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Bibendum spring tasting: ‘English sparkling is working really well’

Published:  29 February, 2024

Bibendum’s annual spring tasting returned to a packed-out Battersea Arts Centre on Tuesday (27 February), showcasing 300 wines via various tasting trails, curated and researched by the company’s insights team.

One particular area of focus was English wine, a category in growth in the on-trade with the quality to rival Champagne.

“English sparkling is working really well for us in the on-trade. You look at the numbers, and it’s still a small percentage of the total sparkling market, but it’s growing,” Andy Craig, buyer for Bordeaux, Provence, England and Champagne at C&C Group told Harpers.

By contrast, Champagne has been experiencing a dip in demand with a 22% decline in MAT volume in the UK on-trade. Meanwhile, English sparkling volumes are up 6.4% year-on-year in the sector.

“It looks like many of the bigger nationals are starting to understand the value English sparkling can bring. You look at your classic menu, you have entry-level sparkling, i.e. your Prosecco and Cava and then you’ve got Champagne. England is kind of sitting in that gap between the two, especially with the prices of Champagne going up,” Craig added.

According to MODE, Bibendum’s data tool for wine trends, consumers are cutting back on meals out with drink-only visits to pubs growing to account for 36% of visits, up from 26% in 2022. The prominence of drinks-led occasions means consumers are likely to gravitate more towards easy-drinking rosé and white wines, the former being another area of growth in England.

“Rosé is another thing that seems to be getting a lot of momentum in this country,” Craig said.

“We are seeing a lot of hotel groups wanting to do English rosé terraces. Provence used to be the focus for those kinds of activations but now English wine is getting in on the act as well which is great,” he added.

Bibendum also marked the tasting with the arrival of two new Champagne producers, Chassenay d’Arce and the Campari-owned Champagne Lallier.

Champagne Lallier, which was purchased by Campari back in 2020 will be exclusively wholesaled to the on-trade through Bibendum and to independent merchants through Walker & Wodehouse. 

The deal also means Bibendum will work in partnership with Campari UK to focus on driving the sales and distribution of Lallier’s Réflexion series, including its rosé and blanc de blancs iterations.

“The Lallier brand is well known in the UK and has a loyal fanbase but it’s going through a lot of changes,” said Craig.

It’s got the investment behind it, and they also recently brought in Dominique Demarville who is the ex-winemaker at Veuve Clicquot. He was there for about 20 years and was one of the great winemakers in the region. 2020 was his first vintage with Lallier but already his imprint is there.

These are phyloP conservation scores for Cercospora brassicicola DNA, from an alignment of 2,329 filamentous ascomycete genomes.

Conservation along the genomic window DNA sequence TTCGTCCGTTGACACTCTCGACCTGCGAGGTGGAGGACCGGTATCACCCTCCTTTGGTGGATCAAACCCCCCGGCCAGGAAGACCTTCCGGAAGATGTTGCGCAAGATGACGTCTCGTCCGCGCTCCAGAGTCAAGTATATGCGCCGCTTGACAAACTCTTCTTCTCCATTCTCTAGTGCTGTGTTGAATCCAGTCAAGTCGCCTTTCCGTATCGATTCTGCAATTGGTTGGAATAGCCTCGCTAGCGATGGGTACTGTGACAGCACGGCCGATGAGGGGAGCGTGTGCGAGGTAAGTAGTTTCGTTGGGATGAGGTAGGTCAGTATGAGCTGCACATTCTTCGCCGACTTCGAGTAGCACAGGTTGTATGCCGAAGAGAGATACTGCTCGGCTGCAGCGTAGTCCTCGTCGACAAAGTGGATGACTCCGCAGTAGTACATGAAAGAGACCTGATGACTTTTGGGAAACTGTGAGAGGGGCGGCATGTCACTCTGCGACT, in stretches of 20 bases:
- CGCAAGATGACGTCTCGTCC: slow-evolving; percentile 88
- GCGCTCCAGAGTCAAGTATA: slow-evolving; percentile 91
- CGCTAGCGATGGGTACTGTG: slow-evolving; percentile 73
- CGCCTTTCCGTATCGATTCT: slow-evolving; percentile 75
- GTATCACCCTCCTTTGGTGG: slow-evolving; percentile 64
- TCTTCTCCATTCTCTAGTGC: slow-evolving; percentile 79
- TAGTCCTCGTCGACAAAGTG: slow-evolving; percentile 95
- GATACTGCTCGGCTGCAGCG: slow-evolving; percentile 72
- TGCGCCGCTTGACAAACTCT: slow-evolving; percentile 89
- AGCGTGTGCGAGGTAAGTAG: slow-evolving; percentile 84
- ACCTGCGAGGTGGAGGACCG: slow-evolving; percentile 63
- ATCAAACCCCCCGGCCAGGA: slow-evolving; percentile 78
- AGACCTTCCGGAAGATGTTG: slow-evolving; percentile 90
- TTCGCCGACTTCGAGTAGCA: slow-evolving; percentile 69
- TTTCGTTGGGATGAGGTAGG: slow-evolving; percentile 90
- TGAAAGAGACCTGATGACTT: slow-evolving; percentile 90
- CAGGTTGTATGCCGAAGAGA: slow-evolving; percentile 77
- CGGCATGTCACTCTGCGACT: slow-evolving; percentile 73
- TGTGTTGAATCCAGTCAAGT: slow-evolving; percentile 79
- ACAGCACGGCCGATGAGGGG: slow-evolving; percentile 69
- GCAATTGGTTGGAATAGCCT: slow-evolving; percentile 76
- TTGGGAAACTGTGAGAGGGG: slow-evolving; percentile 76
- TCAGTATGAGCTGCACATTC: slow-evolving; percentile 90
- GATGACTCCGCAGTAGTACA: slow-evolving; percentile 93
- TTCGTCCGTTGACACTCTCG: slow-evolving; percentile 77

“It’s great to be working a little closer with Campari as well. We are the wine specialists and they are the spirits specialists, so we can learn a lot from each other,” Craig added.

Bibendum has also added to its Bordeaux portfolio with the introduction of Château Canon Chaigneau, in the Lalande de Pomerol appellation on the Néac plateau, where the likes of Petrus, Lafleur, la Conseillante and Clinet can be found.

“Romik Arconian, who is the owner, is an Englishman who bought the vineyard just before Covid in Lalande de Pomerol, but it’s on the Néac plateau, so it’s got that lovely clay soil,” said Craig.

“They’ve also got the ex-winemaker of Cheval Blanc on board, Thierry Garnaud. He was at Cheval Blanc for 30 years but now he’s working for this beautiful, family-owned vineyard. Obviously, it’s a step down in terms of stress but he’s now making these beautiful expressions of Merlot with a very Pomerol sensibility,” he added.

Moving away from the classic regions, Bibedum was keen to highlight its ‘by the glass’ recommendations, featuring countries such as South Africa, Chile, Argentina, Australia and Uruguay.

“Traditionally, the off-trade was the way you would build a brand and category, but we are seeing the off-trade inform the on-trade, with trends like indigenous varieties and low abv, and it’s helping consumers to be more adventurous, and that should translate into the on-trade as well,” said Rebecca Long, wine buyer for South Africa, Central/Eastern Europe, China, Canada and Portugal at Bibendum.

“If you look at what some of the retailers are doing with their own-labels, these are areas of huge growth in the off-trade, and that’s a really good indicator of what the consumer wants. It shows consumers are looking for value for money and keen to explore something a little bit different,” Long added.

Portuguese still wine, for example, grew by almost 8% on last year in terms of volume in the on-trade. Similarly, South African Chenin Blanc is 4.4% ahead of last year in terms of volume in the on-trade.

Furthermore, according to MODE, one in five individuals under the age of 45 is opting for wine by the glass, rather than by the bottle to reduce spend and one in five also refrain from participating in rounds. 

“The premium end of the market is really important but we are trying to create value in other ways, beyond price. Inflation is real, costs are rising. It’s about how we can bring the stories to life, and create value for our customers and their consumers.

“As a result, we are doing more trips for customers and trying to get them to see the winemakers at work, so they can see firsthand why we are so passionate about a particular producer,” Craig concluded.